was energized in large part because all 30,000 people could not be at every single Assembly meeting, but they could all be at some meetings every year. This meant that those citizens who were not there (the 4 out of 5) had good reasons to ask those who were there (the 1 in 5) what had happened. They needed to know, not only because any new laws might directly affect them personally, but even more, because they themselves were also part of the government and responsible for all the laws and their consequences. This encouraged them to critically consider what the Assembly had done in their absence. If what they heard seemed outrageous to enough of them, they could come to the next meeting to stop the madness — and they had the power to do so. Thus, between the meetings of the Assembly, the ratio of 5 to 1 created a public conversation among the rulers — the people themselves — that could bring forth new ideas for doing things better.

But the 5:1 ration is a guide. Today, we may want to tinker with the size of the Assembly itself. 6,000 may seem far too large to many of us. After all, there are no more than a few hundred people in a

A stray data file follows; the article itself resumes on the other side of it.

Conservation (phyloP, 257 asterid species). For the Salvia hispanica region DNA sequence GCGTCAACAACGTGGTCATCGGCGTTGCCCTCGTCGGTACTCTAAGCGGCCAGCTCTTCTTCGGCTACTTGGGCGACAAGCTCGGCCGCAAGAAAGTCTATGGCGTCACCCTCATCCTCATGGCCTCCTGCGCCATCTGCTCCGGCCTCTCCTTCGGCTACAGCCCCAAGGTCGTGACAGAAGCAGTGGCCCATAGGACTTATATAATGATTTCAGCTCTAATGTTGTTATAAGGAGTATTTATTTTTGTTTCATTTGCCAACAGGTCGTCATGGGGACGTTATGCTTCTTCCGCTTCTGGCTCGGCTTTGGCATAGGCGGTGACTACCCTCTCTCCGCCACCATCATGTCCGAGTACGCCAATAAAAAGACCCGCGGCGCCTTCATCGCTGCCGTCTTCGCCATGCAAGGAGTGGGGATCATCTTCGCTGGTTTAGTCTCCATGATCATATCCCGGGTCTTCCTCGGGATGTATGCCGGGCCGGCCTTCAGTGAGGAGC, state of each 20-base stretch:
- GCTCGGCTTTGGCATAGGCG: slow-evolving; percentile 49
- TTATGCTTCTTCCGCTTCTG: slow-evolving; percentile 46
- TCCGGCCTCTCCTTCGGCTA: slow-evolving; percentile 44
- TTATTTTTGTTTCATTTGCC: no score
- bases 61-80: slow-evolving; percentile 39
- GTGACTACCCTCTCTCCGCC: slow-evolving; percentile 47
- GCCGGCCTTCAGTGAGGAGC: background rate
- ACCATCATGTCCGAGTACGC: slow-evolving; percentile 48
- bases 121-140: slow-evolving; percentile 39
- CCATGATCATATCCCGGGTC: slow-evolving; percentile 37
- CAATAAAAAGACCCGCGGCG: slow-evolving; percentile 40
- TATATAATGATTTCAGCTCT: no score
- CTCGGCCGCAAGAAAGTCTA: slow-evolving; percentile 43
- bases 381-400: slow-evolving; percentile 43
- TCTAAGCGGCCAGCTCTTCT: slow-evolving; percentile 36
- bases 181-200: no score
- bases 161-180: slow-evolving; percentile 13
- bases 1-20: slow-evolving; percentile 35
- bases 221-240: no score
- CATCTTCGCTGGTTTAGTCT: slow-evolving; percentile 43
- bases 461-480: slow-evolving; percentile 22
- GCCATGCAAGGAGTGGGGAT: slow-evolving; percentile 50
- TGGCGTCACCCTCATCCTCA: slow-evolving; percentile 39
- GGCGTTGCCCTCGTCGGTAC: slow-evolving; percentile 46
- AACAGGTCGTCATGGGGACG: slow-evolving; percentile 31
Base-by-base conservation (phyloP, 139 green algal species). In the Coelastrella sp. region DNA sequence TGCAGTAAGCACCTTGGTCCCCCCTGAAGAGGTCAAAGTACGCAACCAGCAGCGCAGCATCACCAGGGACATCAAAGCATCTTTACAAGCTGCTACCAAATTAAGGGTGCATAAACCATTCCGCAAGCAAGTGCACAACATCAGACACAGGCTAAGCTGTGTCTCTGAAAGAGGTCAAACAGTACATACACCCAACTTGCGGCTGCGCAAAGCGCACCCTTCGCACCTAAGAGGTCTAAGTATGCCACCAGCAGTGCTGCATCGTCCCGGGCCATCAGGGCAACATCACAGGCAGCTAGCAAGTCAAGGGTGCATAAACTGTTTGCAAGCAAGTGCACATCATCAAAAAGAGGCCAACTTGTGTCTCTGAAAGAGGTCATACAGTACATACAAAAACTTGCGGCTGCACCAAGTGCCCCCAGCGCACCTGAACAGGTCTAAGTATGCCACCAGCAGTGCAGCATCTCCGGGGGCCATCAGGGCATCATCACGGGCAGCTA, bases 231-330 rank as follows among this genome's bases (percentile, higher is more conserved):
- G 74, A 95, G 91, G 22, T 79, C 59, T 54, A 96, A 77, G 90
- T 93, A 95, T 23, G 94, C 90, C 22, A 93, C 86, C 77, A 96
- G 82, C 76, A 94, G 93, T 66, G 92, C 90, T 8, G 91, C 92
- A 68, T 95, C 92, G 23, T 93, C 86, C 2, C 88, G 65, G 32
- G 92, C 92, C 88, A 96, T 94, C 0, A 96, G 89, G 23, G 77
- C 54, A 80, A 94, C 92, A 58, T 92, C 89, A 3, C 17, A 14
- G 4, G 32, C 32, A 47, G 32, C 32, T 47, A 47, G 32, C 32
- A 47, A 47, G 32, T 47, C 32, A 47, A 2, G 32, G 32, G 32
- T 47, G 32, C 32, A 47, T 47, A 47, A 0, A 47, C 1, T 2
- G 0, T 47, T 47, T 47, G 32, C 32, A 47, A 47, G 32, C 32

modern house of representatives or a parliament, and even fewer in a senate, and many of their decisions determine the lives and deaths of millions, even potentially billions, of people. But we must be very careful here. We must remember that these republican legislatures are institutions of oligarchy. Packed almost completely with politicians who are Guardians of the Few and, at times, with members of the Few in person, they do a wonderful job of serving the Ruling Few while they say they serve that mysterious, abstract god, the “People.” The function of the democratic Assembly, however, is just the opposite. It is the main institution of real democracy because it gives the real people the power to make their own laws and to serve themselves. In order for each and all of the people to do this, the Assembly must be much, much larger than the republican legislatures — in addition to being an open, revolving circle. Certainly some adjustment is possible, but 6,000 is still close to the best size. Too far under this number lets the Few stack the Assembly with their “yes” men and women, changing the democracy into a republic, and too far over this number invites